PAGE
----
Update: Post-Hearing Letter on 1201 Exemption to Enable Text and Data Mining Research

Posted May 25, 2021
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Photo by Michael Dziedzic on Unsplash

Authors Alliance, joined by the Library Copyright Alliance and the American Association of University Professors, is petitioning the Copyright Office for a new three-year exemption to the Digital Millennium Copyright Act (“DMCA”) as part of the Copyright Office’s eighth triennial rulemaking process. If granted, our proposed exemption would allow researchers to bypass technical protection measures (“TPMs”) in order to conduct text and data mining research on literary works that are distributed electronically and motion pictures. Last week, Authors Alliance responded to questions posed by the Copyright Office as it considers the merits of the proposed exemption following last month’s public hearing on the exemption.

Text and data mining (“TDM”) refers to automated analytical techniques aimed at analyzing digital text and data in order to generate information that reveals patterns, trends, and correlations in that text or data. TDM has great potential to enable groundbreaking research and contribute to the commons of knowledge. As a highly transformative use of copyrighted works done for purposes of research and scholarship, TDM fits firmly within the ambit of fair use. But TDM researchers are currently hindered by Section 1201 of the DMCA, which prohibits the circumvention of TPMs used by copyright owners to control access to their works. Section 1201 makes TDM research on texts and films time consuming and inefficient—and in some cases, impossible—working against the promotion of the progress of knowledge and the useful arts that copyright law has been designed to incentivize.

Following last month’s hearing, the Copyright Office asked proponents and opponents of the proposed exemption to: 1) describe minimum security measures eligible institutions should be required to use to secure corpora of literary works or motion pictures used for TDM research and 2) share views on potential regulatory language that would limit a researcher’s ability to view literary works or motion pictures included in corpora. In addition, opponents were given the opportunity to respond to changes proponents proposed in our reply comment to address opponents’ concerns.

Security Standards and Controls

With respect to security measures, our response describes the flexible process that information security and data management professionals at research institutions use to select and apply security controls to research data. This approach tracks the processes laid out in international standards and federal agency procedures. We explain why these risk assessment frameworks are superior to a globally applied fixed list of minimum security requirements and how they are consistent with the Office’s approach to information security in previous exemptions.

Our letter provides examples of common and effective security controls used in many research settings, including user authentication, use of encryption, event logging, and maintaining physical security of the resources housing the data. We recommend that the Office should identify these controls as examples of reasonable security measures, while leaving room for information security departments and researchers to fine-tune the precise security controls used to the specifics of the research corpus and the information system in which it is housed.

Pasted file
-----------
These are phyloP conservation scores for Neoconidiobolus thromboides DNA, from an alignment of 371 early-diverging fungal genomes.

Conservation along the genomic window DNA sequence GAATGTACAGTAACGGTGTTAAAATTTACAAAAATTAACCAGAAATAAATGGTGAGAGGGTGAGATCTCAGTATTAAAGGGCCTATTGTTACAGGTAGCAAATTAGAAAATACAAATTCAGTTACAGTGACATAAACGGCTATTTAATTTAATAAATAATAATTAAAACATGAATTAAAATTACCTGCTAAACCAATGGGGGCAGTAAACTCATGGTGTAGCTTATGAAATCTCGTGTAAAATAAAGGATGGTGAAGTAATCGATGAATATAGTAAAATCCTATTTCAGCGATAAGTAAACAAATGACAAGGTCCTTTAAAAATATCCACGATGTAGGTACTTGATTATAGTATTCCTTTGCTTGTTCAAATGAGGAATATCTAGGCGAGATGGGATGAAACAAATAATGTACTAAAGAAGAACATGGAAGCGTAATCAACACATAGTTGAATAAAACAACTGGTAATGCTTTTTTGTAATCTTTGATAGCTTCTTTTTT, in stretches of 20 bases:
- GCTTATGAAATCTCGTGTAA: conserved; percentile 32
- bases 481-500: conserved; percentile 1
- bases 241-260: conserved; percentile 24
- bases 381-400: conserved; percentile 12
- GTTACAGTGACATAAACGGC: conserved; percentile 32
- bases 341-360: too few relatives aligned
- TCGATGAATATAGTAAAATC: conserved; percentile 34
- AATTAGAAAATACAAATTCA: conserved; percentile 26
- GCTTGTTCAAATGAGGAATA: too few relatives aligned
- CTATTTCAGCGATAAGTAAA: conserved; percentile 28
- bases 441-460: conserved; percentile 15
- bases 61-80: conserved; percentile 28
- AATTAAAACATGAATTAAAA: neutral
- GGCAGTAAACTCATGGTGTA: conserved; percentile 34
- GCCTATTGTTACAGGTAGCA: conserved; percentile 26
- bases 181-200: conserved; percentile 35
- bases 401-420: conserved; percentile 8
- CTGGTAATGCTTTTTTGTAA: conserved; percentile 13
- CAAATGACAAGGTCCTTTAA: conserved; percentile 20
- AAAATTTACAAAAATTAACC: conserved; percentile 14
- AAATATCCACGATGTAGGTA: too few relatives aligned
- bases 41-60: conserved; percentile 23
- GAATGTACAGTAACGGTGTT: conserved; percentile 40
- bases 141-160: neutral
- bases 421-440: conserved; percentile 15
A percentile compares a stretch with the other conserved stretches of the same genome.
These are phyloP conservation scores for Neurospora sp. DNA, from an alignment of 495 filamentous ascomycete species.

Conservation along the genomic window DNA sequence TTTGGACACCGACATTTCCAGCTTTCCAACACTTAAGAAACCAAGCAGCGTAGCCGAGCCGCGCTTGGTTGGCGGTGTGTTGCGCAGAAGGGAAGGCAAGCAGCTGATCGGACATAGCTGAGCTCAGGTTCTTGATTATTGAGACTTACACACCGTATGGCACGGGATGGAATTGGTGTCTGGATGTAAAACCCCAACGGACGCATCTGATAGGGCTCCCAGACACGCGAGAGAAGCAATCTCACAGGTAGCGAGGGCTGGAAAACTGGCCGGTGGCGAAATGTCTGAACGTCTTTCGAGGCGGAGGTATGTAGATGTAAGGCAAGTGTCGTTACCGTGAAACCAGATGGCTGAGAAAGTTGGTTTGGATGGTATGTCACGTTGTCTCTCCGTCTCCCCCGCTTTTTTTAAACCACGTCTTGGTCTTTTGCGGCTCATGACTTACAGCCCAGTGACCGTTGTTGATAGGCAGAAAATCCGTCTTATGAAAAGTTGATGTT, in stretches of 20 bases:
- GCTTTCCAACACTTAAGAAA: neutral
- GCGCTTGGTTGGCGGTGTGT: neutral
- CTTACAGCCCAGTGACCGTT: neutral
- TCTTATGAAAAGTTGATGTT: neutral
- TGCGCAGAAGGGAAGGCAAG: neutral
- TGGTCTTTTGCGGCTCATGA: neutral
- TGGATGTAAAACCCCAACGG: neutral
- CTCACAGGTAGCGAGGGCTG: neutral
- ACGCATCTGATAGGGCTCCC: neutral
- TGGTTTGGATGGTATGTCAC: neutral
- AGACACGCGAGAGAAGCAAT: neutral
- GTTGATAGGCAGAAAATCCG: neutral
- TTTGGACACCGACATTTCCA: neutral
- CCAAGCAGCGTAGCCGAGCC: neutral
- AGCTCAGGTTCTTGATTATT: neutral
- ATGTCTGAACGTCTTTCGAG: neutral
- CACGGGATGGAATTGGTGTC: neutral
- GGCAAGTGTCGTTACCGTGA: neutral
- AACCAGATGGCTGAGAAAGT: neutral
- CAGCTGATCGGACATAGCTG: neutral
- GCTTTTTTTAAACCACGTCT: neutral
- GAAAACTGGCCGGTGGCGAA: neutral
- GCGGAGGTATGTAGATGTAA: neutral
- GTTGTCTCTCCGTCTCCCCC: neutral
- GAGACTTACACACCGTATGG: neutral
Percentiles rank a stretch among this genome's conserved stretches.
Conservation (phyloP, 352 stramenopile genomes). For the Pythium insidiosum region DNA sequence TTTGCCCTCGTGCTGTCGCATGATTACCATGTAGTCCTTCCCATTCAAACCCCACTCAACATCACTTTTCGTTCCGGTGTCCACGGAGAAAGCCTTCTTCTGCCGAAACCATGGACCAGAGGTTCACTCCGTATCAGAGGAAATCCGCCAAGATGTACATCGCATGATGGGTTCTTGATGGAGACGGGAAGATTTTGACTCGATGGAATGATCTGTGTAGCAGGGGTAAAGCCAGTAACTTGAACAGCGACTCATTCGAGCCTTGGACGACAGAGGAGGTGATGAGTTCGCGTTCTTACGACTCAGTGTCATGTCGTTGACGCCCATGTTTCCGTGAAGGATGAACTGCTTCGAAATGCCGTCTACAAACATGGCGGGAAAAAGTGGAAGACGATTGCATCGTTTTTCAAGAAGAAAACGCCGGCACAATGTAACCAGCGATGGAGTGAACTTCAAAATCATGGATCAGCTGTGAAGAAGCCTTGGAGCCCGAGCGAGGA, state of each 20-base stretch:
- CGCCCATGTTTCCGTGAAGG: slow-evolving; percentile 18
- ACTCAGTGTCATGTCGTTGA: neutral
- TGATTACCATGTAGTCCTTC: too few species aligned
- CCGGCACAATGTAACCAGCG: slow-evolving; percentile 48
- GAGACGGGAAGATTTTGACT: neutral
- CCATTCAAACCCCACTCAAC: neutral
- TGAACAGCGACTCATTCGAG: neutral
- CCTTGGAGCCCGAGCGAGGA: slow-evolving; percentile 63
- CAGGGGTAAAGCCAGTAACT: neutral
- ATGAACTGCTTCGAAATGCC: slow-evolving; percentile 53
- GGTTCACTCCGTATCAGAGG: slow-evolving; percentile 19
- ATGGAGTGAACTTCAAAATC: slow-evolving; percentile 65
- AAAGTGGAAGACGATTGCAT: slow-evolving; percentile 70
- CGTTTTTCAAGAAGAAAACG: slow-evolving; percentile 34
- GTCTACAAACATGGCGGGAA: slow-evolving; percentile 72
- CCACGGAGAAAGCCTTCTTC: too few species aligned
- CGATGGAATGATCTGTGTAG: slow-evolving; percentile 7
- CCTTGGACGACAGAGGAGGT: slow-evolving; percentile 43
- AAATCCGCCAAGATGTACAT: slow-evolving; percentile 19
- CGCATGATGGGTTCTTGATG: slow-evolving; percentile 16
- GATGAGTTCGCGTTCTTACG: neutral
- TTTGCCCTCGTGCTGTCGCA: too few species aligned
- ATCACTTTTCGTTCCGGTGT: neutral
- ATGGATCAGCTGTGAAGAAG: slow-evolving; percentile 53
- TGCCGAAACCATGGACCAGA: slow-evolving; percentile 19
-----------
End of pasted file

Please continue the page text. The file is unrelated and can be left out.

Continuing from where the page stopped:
Prohibiting Researchers from Viewing Text and Images

With respect to the extent to which regulatory language should limit a researcher’s ability to view literary works or motion pictures included in corpora, we clarify that while researchers do not need this exemption for the purpose of viewing the full text or images of the works that they or their institutions have already obtained lawfully, researchers must be able to verify their research methods and research results. This verification requires that researchers have some ability to view corpus text or images. That ability is consistent with the research environments of both HathiTrust Data Capsules and Google Book Search, and it is consistent with fair use precedent.

Our letter explains why researchers need to view enough of a corpus to verify their methods and their findings. By way of example, if an algorithm tells the researcher that frame #133292 of a corpus copy has a high probability of being a scene of violence, and that frame corresponds to a scene in the film Pulp Fiction, the researcher would not watch a copy of the DVD or digital download in its original format to verify that finding. But at some point, either the researcher or peer reviewer may need to locate and examine frame #133292, a designation that exists only in the corpus copy, to verify the algorithmic finding. Our response explains that a blanket prohibition on viewing text or images would comprehensively undermine TDM research relying on the exemption and would provide little added value or protection given the other restrictions in the proposed exemption. For this reason, we recommend that—although we do not believe an express viewability limitation is warranted—should the Office choose to include one, it should use the model of the HathiTrust Research Center’s Non-Consumptive Use Policy rather than an outright ban on viewability.

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The Librarian of Congress is expected to issue a final decision on the proposed exemption in October 2021. We will keep our members and readers apprised of any updates on our proposed exemption as the process moves forward. We’re grateful to law students and faculty from the Samuelson Law, Technology & Public Policy Clinic at UC Berkeley Law School for their work supporting our petition for this new exemption.